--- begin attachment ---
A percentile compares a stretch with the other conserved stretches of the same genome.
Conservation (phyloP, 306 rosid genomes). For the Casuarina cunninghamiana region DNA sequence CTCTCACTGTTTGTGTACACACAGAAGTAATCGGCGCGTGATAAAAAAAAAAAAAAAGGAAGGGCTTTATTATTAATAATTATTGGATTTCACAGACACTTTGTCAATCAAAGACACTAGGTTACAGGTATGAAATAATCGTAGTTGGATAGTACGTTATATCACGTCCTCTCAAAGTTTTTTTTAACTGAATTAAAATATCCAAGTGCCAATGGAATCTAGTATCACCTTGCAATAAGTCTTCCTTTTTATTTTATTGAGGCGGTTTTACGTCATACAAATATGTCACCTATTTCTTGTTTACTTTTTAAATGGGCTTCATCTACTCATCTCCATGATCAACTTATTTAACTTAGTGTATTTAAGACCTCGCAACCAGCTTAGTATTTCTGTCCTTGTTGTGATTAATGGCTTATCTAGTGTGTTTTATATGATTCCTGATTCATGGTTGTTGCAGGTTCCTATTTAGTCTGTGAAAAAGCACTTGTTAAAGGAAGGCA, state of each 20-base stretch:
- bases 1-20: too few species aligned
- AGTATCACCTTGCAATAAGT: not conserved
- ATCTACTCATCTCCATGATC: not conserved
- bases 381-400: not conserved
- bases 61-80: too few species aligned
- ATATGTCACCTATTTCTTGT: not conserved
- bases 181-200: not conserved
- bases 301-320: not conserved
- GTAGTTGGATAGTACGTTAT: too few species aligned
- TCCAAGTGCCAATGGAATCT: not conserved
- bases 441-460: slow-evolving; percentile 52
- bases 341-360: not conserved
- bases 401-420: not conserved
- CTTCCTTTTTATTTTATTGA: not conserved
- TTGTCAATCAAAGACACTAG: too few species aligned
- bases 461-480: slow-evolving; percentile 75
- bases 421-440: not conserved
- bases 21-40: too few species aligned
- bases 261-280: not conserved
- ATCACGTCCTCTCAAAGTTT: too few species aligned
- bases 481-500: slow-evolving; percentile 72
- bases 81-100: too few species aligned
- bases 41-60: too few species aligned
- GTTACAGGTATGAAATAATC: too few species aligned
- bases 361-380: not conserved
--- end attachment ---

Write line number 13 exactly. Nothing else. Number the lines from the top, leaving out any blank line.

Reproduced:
- bases 441-460: slow-evolving; percentile 52